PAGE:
I mean let's face it - I taught myself to run long distances even when doctors told me I might not be able to even walk properly again.  I jumped out of a plane twice in one day attached to another person.  I got myself on a bike at age 27 and learned to not fall of.  I made myself get in the water and learned to at least get my feet off the floor and kick not long after.  I even found myself on a side of a mountain in snow on a new years morning with no crampons and a bad fear of heights, and got back down without killing myself.  So I figure if I can get myself to make the water my friend then I can find myself one day in the middle of a lake in a row boat with 5 other women working up a sweat and getting some definition back into my shoulders and back.

Today I got back into the pool.  Second time in two weeks.  I said hi to the water, took a deep breathe, and pushed off the wall all by myself.  I had Mike stand next to me instead of in front and I made it down and back again - stopping only 7 (ok maybe 8) times.  6 lengths total which is a nice start for me.  It's a shallow pool. I still have problems learning how to breathe, and my body gets tired quick with the new movements but dammit I will be able to swim 100 meters in light clothes so I can at least see if I can learn how to row a bit farther.  I'll keep you updated.

Oh and HAPPY AMERICAN THANKSGIVING to all...and to all a good day.

Monday, November 15, 2010


My dad was a man who use to tell stories.  Stories oozed from his lips like smoke from a cigarette.  Long drawn out stories from days gone past, my dad taught me about life through his elaborate tales.

I learned how to drink by listening to my dad recall his days of old.  My favorite? The time he says him and  two friends "accidentally" drank his grandpas potato moonshine.  From the "old country" my dad's grandpa liked to brew his own drink. To great-granddad beer was always room temperature and alcohol always homemade.  My dad was a skinny red head who didn't realize the difference between moonshine and regular vodka.  The only thing he remembered was drinking in the basement of his grandpas house and then waking up in his room in a rocking chair naked.  His car was on the front lawn and the front door wide opened.  His dad asked him what the hell happened and my dad replied "Well I was drinking grandpas vodka.."  His dad cut off by saying "that shit is pure moonshine.  Surprised your not dead."  The hangover lasted 3 days.  Lesson: Don't drink shit you don't know.  Easy enough.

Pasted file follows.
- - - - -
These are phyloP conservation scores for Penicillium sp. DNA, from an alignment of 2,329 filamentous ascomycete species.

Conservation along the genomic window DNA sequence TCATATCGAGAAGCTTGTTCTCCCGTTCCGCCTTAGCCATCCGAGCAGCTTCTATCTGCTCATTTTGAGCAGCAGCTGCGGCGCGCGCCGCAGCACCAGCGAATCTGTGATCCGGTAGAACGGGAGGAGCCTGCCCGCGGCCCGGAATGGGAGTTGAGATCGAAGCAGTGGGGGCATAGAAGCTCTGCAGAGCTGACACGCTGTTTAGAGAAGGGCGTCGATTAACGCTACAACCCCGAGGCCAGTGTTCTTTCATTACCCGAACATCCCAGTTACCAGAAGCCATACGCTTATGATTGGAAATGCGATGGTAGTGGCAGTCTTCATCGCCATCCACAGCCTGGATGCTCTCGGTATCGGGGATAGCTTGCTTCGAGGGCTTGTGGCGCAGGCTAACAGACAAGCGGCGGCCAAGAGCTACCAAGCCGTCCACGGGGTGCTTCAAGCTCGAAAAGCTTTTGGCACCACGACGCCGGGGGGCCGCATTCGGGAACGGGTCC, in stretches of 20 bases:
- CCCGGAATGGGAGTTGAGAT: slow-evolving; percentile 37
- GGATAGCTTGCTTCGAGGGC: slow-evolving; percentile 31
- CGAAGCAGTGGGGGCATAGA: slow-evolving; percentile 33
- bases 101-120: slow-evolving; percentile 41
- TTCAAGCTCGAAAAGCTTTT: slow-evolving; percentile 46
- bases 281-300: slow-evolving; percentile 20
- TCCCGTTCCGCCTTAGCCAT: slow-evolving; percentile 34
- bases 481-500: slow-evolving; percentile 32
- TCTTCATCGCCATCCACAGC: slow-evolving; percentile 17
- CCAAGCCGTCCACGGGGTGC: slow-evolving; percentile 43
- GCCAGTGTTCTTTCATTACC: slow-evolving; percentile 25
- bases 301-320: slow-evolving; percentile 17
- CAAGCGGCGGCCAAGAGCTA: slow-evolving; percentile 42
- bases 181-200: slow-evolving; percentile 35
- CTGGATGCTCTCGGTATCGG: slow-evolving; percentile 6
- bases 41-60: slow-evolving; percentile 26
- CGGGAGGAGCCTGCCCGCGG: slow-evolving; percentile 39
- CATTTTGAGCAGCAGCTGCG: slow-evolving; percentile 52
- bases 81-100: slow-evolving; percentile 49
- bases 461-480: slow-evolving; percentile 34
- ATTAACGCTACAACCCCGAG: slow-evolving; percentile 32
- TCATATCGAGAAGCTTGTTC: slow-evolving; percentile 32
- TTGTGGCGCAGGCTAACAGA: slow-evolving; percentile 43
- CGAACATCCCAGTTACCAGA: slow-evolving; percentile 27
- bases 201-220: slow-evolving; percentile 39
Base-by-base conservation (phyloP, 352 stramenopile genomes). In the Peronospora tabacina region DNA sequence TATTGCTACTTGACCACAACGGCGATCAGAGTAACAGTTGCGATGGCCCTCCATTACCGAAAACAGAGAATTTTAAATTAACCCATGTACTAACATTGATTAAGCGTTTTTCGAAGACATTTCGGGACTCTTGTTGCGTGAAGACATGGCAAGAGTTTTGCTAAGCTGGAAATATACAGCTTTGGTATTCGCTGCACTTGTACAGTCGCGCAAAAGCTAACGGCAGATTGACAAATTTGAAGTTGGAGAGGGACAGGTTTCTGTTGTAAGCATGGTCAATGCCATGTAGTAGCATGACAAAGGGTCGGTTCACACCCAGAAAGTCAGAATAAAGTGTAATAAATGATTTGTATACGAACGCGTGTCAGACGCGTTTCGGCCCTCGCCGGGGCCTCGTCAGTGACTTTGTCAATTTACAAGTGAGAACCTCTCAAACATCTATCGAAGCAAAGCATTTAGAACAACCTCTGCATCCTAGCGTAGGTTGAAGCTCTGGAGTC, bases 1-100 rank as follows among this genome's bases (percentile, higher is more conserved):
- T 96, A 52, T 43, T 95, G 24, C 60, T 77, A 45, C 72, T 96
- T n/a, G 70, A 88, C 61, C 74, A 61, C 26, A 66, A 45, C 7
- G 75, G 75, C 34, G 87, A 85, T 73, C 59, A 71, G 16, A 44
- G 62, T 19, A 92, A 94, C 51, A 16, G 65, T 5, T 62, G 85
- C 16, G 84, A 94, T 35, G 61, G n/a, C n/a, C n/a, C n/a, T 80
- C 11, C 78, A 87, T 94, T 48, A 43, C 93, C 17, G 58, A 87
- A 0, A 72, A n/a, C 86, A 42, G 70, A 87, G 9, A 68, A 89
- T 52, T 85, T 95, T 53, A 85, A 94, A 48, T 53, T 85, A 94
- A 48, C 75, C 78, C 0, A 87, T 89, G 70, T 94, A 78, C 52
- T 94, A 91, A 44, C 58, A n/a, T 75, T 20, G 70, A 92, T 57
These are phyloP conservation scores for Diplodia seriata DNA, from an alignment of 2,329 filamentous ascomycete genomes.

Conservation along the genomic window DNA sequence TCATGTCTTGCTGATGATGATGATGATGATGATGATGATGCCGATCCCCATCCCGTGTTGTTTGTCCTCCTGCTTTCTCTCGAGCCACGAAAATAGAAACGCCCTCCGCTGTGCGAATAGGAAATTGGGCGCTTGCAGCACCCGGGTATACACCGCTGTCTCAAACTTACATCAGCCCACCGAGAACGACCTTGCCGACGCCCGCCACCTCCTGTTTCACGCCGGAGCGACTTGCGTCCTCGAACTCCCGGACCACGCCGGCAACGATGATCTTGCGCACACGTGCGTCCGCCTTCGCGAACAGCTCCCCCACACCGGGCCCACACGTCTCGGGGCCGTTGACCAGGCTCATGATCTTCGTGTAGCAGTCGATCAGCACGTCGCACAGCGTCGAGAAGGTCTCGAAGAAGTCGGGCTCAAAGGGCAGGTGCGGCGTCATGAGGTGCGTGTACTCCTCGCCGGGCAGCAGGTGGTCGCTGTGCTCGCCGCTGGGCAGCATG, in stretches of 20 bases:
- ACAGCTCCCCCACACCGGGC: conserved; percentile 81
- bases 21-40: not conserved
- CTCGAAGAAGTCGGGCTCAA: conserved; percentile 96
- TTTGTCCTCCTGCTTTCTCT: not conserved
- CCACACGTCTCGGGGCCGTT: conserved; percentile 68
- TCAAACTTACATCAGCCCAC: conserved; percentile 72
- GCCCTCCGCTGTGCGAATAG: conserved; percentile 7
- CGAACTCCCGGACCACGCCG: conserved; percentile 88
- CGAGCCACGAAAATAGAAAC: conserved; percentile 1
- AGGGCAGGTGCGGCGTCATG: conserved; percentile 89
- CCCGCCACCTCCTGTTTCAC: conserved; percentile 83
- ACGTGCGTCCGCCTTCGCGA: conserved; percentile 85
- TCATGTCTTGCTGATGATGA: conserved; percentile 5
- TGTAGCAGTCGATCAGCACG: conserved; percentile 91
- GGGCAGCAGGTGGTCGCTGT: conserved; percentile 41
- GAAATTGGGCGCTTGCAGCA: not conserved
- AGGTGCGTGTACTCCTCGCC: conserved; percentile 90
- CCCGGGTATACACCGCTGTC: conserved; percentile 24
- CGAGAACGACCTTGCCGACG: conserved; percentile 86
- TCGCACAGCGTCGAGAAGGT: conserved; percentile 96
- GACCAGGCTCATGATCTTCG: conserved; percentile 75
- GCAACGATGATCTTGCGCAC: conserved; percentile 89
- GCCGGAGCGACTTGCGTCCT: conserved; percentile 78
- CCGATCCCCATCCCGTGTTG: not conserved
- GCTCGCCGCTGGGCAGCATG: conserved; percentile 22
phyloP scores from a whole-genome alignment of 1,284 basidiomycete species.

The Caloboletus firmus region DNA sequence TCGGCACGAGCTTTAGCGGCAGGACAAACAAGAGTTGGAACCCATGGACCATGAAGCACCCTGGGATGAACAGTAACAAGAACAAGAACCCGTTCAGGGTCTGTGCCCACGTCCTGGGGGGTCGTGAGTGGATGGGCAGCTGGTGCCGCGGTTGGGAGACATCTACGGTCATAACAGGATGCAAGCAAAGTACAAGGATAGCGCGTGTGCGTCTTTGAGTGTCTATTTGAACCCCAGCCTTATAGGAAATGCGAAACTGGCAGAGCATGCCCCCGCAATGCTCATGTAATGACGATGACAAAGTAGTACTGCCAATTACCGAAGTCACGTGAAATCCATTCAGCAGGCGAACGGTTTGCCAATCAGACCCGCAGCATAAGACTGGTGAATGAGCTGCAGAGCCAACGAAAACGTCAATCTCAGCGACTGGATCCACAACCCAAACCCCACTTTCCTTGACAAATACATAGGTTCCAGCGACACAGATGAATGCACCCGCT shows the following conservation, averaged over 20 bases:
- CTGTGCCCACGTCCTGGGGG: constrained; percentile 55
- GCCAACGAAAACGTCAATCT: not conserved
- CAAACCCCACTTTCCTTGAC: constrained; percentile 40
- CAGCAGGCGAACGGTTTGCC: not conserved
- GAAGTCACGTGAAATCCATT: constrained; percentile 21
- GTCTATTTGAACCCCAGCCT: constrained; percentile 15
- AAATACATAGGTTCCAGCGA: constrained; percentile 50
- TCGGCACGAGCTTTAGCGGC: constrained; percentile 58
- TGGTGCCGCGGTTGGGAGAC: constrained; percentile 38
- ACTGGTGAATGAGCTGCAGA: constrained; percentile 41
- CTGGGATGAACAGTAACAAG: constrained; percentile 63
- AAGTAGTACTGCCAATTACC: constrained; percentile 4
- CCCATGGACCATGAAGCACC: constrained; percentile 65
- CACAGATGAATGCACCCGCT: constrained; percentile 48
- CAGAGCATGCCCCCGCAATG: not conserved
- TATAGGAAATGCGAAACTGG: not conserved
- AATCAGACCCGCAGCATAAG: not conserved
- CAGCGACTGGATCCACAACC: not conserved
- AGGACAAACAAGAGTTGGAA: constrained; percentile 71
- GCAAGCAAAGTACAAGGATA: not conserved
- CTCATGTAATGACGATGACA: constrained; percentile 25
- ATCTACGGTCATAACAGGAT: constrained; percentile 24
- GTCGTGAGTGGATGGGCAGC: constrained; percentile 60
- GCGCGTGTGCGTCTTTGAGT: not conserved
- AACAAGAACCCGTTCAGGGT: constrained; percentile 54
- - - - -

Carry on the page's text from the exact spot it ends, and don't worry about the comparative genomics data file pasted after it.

My dad also taught me the fine art of enjoying my liquor.  To him a good woman should know how to drink whiskey straight and play blackjacks.  When I was 10 he sat me down with his good Jack Daniels cards (ones we were NEVER allowed to touch without him being present) and instructed me on the fine art of blackjack.  He showed me when to hit and when to call, and tried to guide me in the practice of bluffing (or what it also know as bullshitting).  These transferable skills of bullshitting are ones  I call upon often in academic writing.  I use my understandings of whiskey on the weekends to recover from the bullshitting performed during the week.

I also learned to appreciate the musical artform known as country.  A hard core country (and Elvis) listener, my dad always had 99.5 US 99 blasting from the radio on all car trips.  Brooks and Dunn, Garth Brooks, Wynona Judd, Reba MacEntire, and Trais Tritt were all some of my favorite singers in the 80s and 90s.  As the years went on I leaned away from my country roots, letting the opinions of others influence my music preference.  But then I moved to the South and my relationship with country was mended.  One of my dad's proudest moments was when I called him to tell him I bought my first real pair of cowboy boots at a cowboy store in Baton Rouge.  He told me "good job" and then proceded into another story about his first part of cowboy boots.  Apparently they were a bitch to break in and the first few times he put them on he looked like he was crapping his pants cause he was walking so bad.  So his advice was to start off small and break them in.

Being a know-it-all I didn't really listen to the story and its lesson until it was to late.   I was on the streets of New Orleans during Halloween in so much pain all the whiskey in the world wouldn't cure.  I still have the scares of the multiple blisters that appeared on my feet that night.  But I broke them damn boots and have been stompin in them every since.

I loved my dad's stories as they took me to other places and times.  When I was kid all I could every dream about was getting out of the Southside of Chicago and into the world.  Books, school and my dad's stories let me escape.  When he died I decided I needed to stop living in book and through his stories and make some stories of my own.  So I took a little backpacking trip to Guatemala 6 months after the funeral and it was there, in the back of a chicken bus on a old mountain road that I realized something that I have kept special in my heart to this very day.

I realized that I am my father's daughter...and I wouldn't have it any other way.